• interval

    A positive, non-zero integer that represents the reporting interval in seconds. If not provided, the default is 15 seconds.

     

Here are some explanations on the columns of netapp sysstat command.

 

Cache age : The age in minutes or seconds (by the added s) of the oldest read-only blocks in the buffer cache. Data in this column indicates how fast read operations are cycling through system memory; when the filer is reading very large files, buffer cache age will be very low. Also if reads are random, the cache age will be low. If you have a performance problem, where the read performance is poor, this number may indicate you need a larger memory system or  analyze the application to reduce the randomness of the workload.

 

Cache hit : This is the WAFL cache hit rate percentage. This is the percentage of times where WAFL tried to read a data block from disk that and the data was found already cached in memory. A dash in this column indicates that WAFL did not attempt to load any blocks during the measurement interval.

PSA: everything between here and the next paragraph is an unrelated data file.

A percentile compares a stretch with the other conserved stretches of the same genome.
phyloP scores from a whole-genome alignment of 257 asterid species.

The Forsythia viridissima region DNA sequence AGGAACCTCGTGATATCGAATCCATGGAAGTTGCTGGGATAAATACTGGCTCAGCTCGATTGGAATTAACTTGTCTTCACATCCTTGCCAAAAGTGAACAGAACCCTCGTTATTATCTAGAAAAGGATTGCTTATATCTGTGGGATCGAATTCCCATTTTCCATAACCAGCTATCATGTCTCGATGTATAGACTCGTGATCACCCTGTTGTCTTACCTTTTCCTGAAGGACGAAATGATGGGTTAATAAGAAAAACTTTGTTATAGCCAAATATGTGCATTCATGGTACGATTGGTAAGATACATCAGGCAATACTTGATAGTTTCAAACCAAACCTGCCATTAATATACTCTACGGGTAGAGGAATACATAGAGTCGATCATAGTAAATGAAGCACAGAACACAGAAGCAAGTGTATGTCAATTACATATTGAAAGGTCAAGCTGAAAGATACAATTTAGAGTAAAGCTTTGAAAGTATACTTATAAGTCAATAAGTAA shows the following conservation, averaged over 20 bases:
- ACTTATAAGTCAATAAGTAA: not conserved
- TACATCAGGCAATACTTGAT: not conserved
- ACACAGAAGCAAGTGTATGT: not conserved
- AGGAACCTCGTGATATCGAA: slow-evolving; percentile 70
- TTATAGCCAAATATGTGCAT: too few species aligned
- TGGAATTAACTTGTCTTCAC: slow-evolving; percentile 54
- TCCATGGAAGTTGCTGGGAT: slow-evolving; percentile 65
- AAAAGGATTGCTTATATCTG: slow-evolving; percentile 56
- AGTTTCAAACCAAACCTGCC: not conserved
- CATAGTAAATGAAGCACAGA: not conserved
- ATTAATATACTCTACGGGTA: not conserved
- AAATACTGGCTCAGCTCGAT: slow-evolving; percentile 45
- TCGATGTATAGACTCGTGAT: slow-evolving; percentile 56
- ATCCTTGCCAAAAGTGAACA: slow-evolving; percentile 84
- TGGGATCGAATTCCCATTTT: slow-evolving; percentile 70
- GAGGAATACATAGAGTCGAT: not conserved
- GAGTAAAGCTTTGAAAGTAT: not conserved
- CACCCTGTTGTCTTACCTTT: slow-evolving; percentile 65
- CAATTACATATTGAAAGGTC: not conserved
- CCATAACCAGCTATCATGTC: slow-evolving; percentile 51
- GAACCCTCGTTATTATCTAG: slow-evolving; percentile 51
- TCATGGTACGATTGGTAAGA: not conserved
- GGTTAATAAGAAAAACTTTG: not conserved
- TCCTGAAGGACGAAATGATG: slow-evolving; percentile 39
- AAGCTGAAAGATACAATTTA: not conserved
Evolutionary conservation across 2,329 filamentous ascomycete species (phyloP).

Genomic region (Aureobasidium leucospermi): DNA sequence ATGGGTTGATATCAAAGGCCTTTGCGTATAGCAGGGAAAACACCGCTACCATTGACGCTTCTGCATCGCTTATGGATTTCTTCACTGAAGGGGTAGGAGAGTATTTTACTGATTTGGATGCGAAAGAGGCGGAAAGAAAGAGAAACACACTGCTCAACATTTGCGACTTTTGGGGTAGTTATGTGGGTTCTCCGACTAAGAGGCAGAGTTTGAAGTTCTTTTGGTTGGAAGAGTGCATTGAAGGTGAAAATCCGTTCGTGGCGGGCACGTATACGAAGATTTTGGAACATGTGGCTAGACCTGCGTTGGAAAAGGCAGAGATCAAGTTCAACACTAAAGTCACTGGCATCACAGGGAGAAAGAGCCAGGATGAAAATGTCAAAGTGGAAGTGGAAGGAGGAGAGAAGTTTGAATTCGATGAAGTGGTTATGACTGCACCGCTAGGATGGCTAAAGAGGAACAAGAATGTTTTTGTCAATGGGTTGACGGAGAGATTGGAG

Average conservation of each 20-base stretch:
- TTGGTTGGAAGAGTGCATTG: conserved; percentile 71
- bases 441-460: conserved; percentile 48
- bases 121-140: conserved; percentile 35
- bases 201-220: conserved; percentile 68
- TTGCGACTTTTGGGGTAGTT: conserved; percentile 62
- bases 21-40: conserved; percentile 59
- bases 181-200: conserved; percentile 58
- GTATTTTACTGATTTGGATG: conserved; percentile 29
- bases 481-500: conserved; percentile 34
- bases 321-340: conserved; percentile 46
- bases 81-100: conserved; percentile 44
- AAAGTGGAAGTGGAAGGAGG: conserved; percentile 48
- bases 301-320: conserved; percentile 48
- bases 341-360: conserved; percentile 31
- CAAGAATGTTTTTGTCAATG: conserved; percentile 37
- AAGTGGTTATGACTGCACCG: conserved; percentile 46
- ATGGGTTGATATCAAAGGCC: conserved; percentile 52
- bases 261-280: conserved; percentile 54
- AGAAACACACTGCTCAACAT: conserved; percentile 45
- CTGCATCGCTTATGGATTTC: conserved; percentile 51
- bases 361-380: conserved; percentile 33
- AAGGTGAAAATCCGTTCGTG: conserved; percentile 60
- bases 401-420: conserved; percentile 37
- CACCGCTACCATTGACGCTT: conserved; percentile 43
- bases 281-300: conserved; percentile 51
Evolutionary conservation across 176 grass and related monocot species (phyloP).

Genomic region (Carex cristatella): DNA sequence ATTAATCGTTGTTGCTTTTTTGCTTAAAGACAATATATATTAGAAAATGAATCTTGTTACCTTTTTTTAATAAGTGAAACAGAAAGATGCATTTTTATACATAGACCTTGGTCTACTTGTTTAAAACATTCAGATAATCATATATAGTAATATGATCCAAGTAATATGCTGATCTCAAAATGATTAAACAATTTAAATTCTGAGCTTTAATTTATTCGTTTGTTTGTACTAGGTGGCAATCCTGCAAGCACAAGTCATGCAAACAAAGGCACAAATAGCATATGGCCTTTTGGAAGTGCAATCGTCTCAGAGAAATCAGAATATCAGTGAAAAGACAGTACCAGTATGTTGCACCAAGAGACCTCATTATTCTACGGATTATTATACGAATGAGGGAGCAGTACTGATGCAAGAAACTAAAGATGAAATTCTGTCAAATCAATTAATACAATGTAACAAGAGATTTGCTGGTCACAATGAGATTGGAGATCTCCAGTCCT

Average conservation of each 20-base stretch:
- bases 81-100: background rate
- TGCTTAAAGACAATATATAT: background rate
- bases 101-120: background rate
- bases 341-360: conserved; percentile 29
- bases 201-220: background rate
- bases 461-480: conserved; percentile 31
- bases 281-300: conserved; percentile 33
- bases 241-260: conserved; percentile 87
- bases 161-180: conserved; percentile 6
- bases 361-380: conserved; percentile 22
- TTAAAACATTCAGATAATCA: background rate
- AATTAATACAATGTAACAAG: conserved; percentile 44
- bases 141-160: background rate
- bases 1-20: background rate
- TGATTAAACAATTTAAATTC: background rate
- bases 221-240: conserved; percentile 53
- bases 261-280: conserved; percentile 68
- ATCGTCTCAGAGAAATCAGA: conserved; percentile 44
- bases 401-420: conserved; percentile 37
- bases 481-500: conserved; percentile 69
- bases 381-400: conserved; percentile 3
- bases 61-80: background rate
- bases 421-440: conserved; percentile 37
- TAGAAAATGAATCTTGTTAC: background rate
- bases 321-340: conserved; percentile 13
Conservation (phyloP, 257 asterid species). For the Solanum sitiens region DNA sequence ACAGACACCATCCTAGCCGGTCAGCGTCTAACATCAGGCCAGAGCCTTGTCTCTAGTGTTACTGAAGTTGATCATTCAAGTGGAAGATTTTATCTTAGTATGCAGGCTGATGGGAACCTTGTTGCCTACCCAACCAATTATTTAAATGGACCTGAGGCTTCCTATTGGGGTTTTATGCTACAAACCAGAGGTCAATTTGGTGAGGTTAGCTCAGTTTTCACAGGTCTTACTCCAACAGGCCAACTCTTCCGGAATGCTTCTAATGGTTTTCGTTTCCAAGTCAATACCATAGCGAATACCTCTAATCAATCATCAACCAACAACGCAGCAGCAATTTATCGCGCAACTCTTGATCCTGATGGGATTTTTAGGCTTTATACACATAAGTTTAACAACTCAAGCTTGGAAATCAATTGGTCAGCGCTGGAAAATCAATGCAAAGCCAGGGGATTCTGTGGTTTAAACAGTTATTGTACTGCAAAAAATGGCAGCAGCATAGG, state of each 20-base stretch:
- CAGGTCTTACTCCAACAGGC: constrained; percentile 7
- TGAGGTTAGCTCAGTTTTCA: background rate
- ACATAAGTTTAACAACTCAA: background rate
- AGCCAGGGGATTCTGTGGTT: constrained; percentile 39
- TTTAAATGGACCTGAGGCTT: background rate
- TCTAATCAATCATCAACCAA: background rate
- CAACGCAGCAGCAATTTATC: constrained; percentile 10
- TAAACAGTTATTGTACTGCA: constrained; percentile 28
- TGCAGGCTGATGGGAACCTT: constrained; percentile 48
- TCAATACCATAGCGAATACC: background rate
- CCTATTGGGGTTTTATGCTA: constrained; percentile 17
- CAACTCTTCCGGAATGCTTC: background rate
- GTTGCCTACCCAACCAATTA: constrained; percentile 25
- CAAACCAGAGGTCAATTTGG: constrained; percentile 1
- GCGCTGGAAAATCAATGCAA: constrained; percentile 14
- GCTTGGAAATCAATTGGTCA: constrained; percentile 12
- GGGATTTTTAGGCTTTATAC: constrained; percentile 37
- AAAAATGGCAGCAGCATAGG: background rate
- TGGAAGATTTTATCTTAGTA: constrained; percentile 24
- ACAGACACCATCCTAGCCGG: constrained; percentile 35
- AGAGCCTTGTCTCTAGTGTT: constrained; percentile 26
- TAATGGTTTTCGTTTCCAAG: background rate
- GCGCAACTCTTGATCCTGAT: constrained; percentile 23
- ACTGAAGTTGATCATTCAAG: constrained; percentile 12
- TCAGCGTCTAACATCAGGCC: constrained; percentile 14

CP Ty : Consistency Point (CP) type is the reason that a CP started in that interval. The CP types are:

 


  • No CP started during sampling interval

  • number

    Number of CPs started during sampling interval, if greater than one

  • B

    Back to back CPs (CP generated CP)

  • b

    Deferred back to back CPs (CP generated CP)

  • F

    CP caused by full NVLog

  • H

    A type H CP is a CP from high watermark in modified buffers. If a CP is not in progress, and the number of buffers holding data that has been modified but not yet written to disk exceeds a threshold, then a CP from high watermark is triggered.

  • L

    A type L CP is a CP from low watermark in available buffers. If a CP is not in progress, and the number of buffers available goes below a threshold, then a CP form low watermark is triggered.

  • S

    CP caused by snapshot operation

  • T

    CP caused by timer

  • U

    CP caused by flush

  • Z